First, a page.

• A funny thing happens after every giveaway: a sales bump.  It's no longer free, but a bunch of people will buy it anyway.  Go figure.


Writing is my jam, I was trained as a writer, and I've been writing in one way or another my whole life.

Everybody worked hard at their tasks.  It's a well-written book, well edited, well formatted, with a very pretty cover.

People liked it.  They shared it.  Here we are.

I think the time had come for a book like As Soon As I Fell, which told stories that have been kept secret in the missionary world.  

I wrote As Soon As I Fell because I needed my book when I was going through hell in 2003, and it didn't exist.  I didn't want anyone else to feel as alone and abandoned as I did.  I'm still getting letters all the time from people who tell me that As Soon As I Fell helps them feel less alone.  Mission accomplished.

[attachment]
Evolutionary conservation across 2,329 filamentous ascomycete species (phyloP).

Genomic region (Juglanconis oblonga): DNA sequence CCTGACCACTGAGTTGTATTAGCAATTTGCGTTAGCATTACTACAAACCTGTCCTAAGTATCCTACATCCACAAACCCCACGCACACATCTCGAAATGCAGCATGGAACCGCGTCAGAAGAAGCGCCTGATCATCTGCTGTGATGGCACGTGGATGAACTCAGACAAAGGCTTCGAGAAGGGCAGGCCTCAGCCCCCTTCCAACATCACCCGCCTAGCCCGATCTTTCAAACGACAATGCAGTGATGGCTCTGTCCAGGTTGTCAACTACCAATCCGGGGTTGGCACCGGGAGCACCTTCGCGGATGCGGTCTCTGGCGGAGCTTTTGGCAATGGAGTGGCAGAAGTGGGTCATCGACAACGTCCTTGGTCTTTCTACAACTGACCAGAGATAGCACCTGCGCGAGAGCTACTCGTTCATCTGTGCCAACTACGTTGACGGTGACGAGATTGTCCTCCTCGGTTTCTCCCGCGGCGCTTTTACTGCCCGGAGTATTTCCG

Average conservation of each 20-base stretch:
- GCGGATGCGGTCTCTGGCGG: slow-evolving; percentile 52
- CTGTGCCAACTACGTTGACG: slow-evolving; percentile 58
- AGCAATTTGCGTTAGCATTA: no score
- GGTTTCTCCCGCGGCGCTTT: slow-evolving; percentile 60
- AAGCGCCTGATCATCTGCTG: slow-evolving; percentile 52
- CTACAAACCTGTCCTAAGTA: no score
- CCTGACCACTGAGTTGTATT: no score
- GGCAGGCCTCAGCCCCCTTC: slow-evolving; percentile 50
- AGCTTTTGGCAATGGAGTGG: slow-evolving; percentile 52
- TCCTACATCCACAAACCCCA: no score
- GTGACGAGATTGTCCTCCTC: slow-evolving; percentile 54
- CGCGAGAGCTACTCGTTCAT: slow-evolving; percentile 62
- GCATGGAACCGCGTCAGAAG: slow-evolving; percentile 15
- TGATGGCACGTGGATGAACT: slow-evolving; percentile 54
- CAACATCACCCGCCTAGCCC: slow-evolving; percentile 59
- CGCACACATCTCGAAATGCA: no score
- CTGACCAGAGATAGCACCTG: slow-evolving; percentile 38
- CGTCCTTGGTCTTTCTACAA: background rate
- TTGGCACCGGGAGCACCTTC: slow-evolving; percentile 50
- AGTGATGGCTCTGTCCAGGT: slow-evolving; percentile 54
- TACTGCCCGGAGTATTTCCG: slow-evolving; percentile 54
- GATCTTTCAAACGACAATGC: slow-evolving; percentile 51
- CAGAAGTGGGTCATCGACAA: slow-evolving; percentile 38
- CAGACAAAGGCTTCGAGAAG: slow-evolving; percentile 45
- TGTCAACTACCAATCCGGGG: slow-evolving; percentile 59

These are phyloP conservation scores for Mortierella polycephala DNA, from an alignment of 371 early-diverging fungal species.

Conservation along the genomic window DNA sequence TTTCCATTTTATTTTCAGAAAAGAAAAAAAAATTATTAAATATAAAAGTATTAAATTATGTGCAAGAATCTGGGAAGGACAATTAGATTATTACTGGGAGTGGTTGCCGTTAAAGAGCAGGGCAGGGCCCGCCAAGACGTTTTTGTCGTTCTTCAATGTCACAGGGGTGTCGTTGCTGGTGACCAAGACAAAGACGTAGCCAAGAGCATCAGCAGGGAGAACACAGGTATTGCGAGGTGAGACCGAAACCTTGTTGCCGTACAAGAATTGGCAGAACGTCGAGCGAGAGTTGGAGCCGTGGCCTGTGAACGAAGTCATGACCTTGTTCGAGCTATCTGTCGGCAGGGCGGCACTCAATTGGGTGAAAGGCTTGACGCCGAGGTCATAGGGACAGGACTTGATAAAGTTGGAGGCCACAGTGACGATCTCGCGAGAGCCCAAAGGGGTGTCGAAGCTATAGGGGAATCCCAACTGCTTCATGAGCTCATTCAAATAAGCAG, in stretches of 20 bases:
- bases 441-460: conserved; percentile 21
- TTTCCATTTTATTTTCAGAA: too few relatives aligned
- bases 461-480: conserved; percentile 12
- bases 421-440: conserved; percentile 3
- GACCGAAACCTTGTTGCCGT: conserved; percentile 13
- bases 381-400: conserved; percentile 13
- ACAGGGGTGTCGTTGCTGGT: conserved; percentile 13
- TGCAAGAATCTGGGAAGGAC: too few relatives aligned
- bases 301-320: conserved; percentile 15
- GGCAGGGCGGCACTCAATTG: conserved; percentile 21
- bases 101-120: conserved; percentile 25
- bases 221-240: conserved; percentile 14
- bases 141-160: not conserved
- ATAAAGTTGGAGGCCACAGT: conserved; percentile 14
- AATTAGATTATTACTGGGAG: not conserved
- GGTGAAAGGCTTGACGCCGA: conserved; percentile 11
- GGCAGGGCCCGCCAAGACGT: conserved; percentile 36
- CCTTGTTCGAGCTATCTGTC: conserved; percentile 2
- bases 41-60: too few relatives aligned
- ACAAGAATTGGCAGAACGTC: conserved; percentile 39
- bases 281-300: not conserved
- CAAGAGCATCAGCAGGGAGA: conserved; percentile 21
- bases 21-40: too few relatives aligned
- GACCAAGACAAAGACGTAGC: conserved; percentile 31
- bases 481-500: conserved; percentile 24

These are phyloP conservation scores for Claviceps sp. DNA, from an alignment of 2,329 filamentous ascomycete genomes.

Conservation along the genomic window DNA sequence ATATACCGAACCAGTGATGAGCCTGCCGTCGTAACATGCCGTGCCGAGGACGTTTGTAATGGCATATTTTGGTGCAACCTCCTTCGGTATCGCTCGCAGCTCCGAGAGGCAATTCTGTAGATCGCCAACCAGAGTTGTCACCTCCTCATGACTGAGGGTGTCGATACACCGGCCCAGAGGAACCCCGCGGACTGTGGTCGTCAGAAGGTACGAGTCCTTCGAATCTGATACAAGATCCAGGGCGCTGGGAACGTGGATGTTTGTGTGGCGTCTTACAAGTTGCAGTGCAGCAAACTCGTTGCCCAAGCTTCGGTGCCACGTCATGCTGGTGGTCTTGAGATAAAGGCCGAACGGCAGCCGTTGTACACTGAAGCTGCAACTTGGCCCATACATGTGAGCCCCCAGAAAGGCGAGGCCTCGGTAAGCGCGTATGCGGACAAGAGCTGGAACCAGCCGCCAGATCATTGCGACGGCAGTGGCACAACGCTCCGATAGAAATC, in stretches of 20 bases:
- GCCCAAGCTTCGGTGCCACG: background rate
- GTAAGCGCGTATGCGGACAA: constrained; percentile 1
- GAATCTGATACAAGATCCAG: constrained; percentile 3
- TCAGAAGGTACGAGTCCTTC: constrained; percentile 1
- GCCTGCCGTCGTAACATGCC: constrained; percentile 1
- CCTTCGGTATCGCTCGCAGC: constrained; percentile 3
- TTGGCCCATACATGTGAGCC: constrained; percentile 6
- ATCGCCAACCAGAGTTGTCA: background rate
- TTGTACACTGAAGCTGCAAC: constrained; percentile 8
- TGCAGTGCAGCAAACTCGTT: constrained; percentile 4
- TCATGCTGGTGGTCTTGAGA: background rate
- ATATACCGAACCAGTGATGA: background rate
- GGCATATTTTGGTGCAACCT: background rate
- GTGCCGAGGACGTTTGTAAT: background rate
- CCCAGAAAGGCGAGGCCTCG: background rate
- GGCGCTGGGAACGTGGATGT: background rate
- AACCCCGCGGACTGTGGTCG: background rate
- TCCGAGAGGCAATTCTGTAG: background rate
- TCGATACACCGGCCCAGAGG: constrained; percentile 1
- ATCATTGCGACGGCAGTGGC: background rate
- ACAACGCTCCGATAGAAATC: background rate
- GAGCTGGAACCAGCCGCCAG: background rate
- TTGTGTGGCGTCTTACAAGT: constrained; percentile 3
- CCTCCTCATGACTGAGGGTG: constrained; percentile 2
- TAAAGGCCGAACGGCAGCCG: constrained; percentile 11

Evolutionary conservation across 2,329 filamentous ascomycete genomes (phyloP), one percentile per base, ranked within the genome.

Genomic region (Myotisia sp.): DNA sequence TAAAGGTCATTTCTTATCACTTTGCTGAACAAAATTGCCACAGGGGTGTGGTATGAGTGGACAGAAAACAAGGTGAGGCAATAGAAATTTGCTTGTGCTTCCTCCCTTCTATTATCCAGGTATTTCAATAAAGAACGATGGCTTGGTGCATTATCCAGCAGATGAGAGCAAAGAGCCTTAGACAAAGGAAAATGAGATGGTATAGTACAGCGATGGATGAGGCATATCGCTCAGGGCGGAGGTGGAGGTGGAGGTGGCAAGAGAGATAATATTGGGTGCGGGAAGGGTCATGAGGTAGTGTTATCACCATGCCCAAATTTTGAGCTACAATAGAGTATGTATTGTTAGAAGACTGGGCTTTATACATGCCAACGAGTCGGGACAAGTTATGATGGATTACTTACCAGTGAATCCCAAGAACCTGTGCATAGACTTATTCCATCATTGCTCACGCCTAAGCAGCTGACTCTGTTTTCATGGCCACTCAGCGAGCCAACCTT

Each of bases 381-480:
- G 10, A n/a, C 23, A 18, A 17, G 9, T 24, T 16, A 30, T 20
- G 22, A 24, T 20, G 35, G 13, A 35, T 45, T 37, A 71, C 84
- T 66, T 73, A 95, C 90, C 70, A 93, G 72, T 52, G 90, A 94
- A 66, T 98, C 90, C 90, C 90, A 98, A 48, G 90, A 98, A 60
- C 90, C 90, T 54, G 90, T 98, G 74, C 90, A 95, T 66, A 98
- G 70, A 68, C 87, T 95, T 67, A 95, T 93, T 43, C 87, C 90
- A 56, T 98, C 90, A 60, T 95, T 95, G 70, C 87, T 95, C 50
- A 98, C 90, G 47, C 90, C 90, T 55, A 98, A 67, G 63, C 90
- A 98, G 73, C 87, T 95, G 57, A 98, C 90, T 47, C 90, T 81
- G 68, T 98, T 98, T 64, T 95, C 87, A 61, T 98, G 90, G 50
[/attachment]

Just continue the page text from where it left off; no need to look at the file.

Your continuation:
I continue to write because I love to write.

This gig is NOT about money.  

For me, self-publishing is about writing a book that needs to be written, and getting it out into the world in a way that doesn't slay my soul in the process.

I remember telling Katrina, "It's fine if this book changes somebody else's life, but I don't want it to change mine.  I love my life just the way it is."

Almost four years later, this is still true.

And that feels like the truest kind of success.